Forte Medical UCI conference

Attending the Greater Irvine Chamber’s 2018 Life Sciences

Giovanna Forte, CEO was delighted to be one of 10 British executives to make their way to UC Irvine (UCI) for the Greater Irvine Chamber’s 2018 Life Science Showcase event.

In collaboration with UCI Applied Innovation, the Greater Irvine Chamber hosted UK owned life science companies to position Southern California and UCI as a strong global brand for innovation and entrepreneurship. Applied Innovation worked closely with the chamber to promote industry cluster growth in the region.

Click here to read more about the event

Peezy Usability Study Forte Medical

Peezy Midstream Case Study at NHS NIHR Conference 2018

Back in March of this year, the NHS National Institute for Health Research contacted Forte Medical, asking for a case study demonstrating how their research has assisted the launch of Peezy Midstream.

A few months earlier the NIHR in conjunction with the West Midlands AHSN conducted a valuable Usability Study on our diagnostic device. Results were excellent and have assisted us with adoption training and reassurance to HCPs and patients alike that using Peezy Midstream is far, far easier than trying to deliver this elusive urine specimen any other way …

The case study presented by Giovanna Forte on 10th October 2018 was very well received and has already led to enquiries from Primary Care clinicians who can see the benefit of right-first-time diagnoses for UTI and other common conditions that can take up so much GP time when left untreated.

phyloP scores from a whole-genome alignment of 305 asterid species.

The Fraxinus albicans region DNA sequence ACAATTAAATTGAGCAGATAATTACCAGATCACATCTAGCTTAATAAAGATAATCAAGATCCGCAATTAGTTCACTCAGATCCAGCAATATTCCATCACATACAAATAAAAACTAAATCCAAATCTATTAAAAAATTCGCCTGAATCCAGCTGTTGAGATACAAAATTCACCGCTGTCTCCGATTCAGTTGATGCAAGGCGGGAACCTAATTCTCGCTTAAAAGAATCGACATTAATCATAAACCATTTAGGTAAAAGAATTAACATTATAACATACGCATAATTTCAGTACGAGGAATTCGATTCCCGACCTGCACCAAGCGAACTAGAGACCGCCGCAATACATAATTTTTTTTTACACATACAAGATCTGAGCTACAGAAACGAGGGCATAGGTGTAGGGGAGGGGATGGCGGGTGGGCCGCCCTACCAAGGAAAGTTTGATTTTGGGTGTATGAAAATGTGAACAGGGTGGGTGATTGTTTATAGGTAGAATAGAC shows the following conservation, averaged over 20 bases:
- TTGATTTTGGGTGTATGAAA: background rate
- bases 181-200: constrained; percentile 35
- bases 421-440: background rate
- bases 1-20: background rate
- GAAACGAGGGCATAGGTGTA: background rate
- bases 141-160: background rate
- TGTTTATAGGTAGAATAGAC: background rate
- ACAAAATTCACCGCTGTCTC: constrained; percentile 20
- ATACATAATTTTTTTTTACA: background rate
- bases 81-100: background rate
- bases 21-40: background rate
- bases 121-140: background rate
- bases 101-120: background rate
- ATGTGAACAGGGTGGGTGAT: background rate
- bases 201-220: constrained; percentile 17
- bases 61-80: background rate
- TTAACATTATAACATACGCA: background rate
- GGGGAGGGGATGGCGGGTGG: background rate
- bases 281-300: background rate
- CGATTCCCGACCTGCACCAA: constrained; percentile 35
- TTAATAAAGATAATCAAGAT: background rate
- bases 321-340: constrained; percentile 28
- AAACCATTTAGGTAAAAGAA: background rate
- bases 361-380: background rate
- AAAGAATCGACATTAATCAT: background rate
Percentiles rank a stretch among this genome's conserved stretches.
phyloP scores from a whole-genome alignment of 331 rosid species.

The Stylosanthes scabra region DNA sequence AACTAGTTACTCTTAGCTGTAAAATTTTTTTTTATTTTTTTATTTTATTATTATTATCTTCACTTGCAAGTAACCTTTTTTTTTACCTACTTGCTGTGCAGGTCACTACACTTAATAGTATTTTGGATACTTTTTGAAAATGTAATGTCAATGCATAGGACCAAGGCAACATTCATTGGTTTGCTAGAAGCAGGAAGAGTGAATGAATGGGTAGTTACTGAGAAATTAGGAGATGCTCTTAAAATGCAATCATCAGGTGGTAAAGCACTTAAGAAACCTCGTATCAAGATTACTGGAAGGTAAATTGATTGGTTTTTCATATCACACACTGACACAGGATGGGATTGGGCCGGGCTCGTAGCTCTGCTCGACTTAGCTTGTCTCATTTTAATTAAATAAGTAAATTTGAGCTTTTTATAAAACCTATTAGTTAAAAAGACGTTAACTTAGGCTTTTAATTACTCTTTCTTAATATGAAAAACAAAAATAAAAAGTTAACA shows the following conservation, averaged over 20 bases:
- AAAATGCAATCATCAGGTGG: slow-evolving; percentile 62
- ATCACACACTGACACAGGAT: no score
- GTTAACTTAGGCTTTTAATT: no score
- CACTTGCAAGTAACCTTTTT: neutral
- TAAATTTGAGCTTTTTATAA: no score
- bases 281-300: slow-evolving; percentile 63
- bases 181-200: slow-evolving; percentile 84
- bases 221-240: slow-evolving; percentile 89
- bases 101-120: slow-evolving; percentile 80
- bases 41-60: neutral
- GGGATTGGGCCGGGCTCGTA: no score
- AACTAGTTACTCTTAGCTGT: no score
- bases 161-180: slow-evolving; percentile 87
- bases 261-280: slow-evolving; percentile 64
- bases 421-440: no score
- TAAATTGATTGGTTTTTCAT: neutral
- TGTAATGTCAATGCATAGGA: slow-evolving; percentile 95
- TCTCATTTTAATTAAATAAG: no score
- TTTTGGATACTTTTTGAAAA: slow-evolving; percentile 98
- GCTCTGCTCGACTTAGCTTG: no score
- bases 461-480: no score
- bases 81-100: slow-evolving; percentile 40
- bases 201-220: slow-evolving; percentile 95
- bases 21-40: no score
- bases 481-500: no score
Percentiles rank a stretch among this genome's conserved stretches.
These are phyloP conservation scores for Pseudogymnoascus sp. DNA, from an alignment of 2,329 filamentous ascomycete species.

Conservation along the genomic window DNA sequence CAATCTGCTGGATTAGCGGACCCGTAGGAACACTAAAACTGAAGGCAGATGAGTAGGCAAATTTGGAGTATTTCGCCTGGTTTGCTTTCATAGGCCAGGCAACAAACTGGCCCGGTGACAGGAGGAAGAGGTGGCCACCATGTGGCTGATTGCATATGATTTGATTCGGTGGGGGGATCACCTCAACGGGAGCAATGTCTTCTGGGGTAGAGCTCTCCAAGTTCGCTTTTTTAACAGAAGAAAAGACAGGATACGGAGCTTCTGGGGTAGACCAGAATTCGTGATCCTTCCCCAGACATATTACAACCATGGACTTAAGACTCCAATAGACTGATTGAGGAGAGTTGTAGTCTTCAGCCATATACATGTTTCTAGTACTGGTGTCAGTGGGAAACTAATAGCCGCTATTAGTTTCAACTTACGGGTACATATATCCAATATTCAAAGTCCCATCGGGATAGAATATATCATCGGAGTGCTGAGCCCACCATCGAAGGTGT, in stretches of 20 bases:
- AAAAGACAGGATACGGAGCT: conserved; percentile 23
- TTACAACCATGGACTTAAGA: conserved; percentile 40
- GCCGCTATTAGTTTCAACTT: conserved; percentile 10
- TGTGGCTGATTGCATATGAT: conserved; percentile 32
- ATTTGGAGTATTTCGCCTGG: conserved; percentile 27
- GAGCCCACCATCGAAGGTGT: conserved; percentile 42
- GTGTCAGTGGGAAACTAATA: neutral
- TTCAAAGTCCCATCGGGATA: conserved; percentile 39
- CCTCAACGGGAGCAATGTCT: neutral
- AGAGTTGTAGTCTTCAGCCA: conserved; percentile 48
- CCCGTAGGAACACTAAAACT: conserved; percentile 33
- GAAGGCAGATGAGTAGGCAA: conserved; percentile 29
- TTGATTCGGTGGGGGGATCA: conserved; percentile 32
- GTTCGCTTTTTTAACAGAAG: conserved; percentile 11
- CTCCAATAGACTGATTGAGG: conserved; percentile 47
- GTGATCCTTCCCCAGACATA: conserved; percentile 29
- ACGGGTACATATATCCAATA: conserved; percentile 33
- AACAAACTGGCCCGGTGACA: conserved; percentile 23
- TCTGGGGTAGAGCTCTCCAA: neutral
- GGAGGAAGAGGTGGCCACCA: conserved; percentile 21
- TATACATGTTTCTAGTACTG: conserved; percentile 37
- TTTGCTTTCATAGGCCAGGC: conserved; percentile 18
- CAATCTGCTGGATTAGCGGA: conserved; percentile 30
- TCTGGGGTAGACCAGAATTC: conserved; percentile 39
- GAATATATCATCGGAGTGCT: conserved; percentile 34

2018 NIHR Peezy Presentation

NIHR_PeezyMidstream-Case-Study

“Maximising Our Medtech Might”

The NHS National Institute for Health Research (NIHR) will be holding their national industry event on 10th October and our CEO, Giovanna Forte will be participating in the session focusing on “Maximising Our Medtech Might”.

The theme for this year’s event is: The Future Now and provides a platform to discuss the latest developments and opportunities in the UK clinical research environment. We’ll be examining the new era of clinical trials, focussing our lens on patient centricity and asking ‘where is clinical development heading next?’

Click for further information on the NIHR CRN National Industry Event 2018

Prevention, technology and how to unblock NHS adoption

The inaugural speech delivered by Mr Matt Hancock upon his appointment as Secretary of State for Health, focused quite rightly on the acceleration of preventative practice and the adoption of novel technology.  Forte Medical welcomes this approach … if it happens.  

It is high time to highlight and seriously consider the problems behind historic innovation adoption across the NHS because examples of what works – and just as importantly what doesn’t – can only serve to steer the powers that be to develop a better way. Our game-changing urine collection technology, which many rightly observe “has been around for years” is a prime example of how and why changes need to be made.

The NHS has long enjoyed international recognition for its vision and offering; yet Forte Medical has endeavoured to work with the NHS for over eight years – the outcomes of which more later – but the difference in our experiences of engaging in the US healthcare sector through the ABHI Trade Mission is palpable and there is much that could be learnt from their approach.

In the US, those of us attending with the ABHI are given the opportunity to present an “accelerator pitch” to leadership and key stakeholders of leading healthcare providers. Clinical, Medical and Nursing Directors, Patient Safety, Infection Control, Finance and Procurement will gather to meet us and listen to what we have to say. They get it – and are not afraid to try something new. In a few short months, Forte Medical has not only evaluations live with a number of leading providers, short-circuiting the equivalent process endemic here in the UK, but sales to laboratories that serve the health insurance market.